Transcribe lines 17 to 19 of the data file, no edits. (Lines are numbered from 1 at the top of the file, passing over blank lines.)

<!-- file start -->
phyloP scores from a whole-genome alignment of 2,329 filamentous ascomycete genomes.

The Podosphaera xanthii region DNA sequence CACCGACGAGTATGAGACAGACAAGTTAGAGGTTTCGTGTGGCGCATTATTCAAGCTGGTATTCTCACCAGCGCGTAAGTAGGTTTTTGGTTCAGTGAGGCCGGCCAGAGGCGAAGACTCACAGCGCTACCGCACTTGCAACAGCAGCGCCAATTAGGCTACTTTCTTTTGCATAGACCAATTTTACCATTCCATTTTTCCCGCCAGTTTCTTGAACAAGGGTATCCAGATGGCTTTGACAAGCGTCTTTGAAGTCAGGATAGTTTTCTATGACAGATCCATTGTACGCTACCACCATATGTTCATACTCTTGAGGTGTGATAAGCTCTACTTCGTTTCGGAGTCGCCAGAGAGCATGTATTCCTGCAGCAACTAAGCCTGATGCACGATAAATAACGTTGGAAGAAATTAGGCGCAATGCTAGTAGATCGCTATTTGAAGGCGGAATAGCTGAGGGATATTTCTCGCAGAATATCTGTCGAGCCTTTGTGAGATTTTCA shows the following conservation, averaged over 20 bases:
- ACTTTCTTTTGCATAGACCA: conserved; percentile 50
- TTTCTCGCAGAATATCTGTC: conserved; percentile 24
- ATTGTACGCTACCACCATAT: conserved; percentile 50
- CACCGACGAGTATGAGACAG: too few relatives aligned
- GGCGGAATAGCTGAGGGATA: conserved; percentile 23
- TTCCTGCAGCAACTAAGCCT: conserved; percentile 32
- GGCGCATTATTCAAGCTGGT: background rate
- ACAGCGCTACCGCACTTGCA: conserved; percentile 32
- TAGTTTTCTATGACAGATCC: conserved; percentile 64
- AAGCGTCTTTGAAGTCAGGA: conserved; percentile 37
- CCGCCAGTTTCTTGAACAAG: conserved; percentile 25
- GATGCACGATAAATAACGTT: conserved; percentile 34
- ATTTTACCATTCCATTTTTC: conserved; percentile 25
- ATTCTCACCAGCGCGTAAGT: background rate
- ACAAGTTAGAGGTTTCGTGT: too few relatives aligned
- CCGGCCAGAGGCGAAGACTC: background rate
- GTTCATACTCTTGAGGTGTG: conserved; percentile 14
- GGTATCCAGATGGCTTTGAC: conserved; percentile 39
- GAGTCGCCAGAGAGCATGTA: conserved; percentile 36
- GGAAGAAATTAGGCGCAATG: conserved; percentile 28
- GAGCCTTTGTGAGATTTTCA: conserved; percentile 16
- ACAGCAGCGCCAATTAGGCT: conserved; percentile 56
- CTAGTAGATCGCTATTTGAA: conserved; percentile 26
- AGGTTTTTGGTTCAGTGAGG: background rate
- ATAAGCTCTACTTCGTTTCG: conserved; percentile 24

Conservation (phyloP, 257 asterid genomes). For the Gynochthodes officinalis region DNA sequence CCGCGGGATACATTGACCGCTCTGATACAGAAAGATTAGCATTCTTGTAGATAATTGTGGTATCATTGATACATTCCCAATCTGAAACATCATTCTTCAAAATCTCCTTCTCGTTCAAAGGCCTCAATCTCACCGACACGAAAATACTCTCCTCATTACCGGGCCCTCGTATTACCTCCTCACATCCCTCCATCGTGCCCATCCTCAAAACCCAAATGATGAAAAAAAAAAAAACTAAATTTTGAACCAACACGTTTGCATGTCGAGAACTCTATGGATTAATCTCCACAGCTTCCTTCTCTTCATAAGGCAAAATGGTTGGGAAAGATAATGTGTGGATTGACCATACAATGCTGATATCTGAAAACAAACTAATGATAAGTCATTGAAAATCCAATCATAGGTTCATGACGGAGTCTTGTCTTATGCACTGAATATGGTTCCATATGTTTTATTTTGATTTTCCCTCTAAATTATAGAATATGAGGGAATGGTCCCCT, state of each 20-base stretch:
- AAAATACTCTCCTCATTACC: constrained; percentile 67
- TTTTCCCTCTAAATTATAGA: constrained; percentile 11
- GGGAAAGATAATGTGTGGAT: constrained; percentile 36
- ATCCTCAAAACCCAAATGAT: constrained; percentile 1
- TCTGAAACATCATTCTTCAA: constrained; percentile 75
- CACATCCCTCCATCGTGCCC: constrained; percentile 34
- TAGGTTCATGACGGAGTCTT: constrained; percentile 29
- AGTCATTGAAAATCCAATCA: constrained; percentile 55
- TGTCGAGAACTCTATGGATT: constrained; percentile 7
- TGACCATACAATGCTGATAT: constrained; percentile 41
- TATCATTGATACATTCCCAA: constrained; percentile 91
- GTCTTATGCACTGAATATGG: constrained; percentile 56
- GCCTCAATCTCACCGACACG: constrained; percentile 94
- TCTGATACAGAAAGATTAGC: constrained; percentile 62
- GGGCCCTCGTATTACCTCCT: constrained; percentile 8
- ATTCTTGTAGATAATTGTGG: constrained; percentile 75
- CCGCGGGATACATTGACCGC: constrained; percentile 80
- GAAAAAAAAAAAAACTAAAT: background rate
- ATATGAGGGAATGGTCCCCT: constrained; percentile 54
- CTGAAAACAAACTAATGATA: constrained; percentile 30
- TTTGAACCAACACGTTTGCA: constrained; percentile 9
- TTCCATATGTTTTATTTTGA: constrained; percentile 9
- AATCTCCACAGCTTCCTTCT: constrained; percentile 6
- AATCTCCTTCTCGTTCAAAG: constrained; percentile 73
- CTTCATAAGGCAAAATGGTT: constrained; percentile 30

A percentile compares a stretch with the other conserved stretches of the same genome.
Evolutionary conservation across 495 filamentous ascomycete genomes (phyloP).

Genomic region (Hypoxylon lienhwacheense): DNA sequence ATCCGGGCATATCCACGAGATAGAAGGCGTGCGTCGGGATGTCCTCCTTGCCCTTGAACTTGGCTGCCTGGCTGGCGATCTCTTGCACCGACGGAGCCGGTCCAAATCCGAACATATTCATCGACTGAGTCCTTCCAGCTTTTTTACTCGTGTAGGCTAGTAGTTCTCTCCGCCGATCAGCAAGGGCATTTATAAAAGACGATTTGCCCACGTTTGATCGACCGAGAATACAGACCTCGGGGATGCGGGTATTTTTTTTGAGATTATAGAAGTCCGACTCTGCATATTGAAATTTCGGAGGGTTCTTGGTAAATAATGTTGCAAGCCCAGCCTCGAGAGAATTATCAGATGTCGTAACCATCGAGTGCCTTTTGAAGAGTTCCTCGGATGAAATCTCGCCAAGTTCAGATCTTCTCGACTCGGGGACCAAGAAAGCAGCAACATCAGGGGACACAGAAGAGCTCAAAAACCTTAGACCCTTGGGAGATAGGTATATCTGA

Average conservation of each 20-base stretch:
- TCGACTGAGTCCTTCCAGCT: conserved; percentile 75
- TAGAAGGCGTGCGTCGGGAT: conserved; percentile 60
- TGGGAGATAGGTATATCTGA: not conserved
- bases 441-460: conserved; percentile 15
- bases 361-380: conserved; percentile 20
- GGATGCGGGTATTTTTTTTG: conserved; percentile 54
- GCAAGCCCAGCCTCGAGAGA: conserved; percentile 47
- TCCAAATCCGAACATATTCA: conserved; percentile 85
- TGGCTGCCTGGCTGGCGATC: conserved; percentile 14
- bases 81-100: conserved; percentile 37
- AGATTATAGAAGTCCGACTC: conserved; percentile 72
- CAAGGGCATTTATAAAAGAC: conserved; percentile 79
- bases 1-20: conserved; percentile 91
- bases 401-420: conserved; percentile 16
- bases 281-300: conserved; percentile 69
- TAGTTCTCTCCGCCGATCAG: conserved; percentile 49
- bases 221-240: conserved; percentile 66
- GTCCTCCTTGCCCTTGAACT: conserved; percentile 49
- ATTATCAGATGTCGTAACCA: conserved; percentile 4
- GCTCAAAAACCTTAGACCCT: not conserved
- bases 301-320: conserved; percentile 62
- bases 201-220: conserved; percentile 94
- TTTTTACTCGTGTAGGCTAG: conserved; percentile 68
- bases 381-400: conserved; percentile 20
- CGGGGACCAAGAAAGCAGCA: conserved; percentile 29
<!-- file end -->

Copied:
- ACAAGTTAGAGGTTTCGTGT: too few relatives aligned
- CCGGCCAGAGGCGAAGACTC: background rate
- GTTCATACTCTTGAGGTGTG: conserved; percentile 14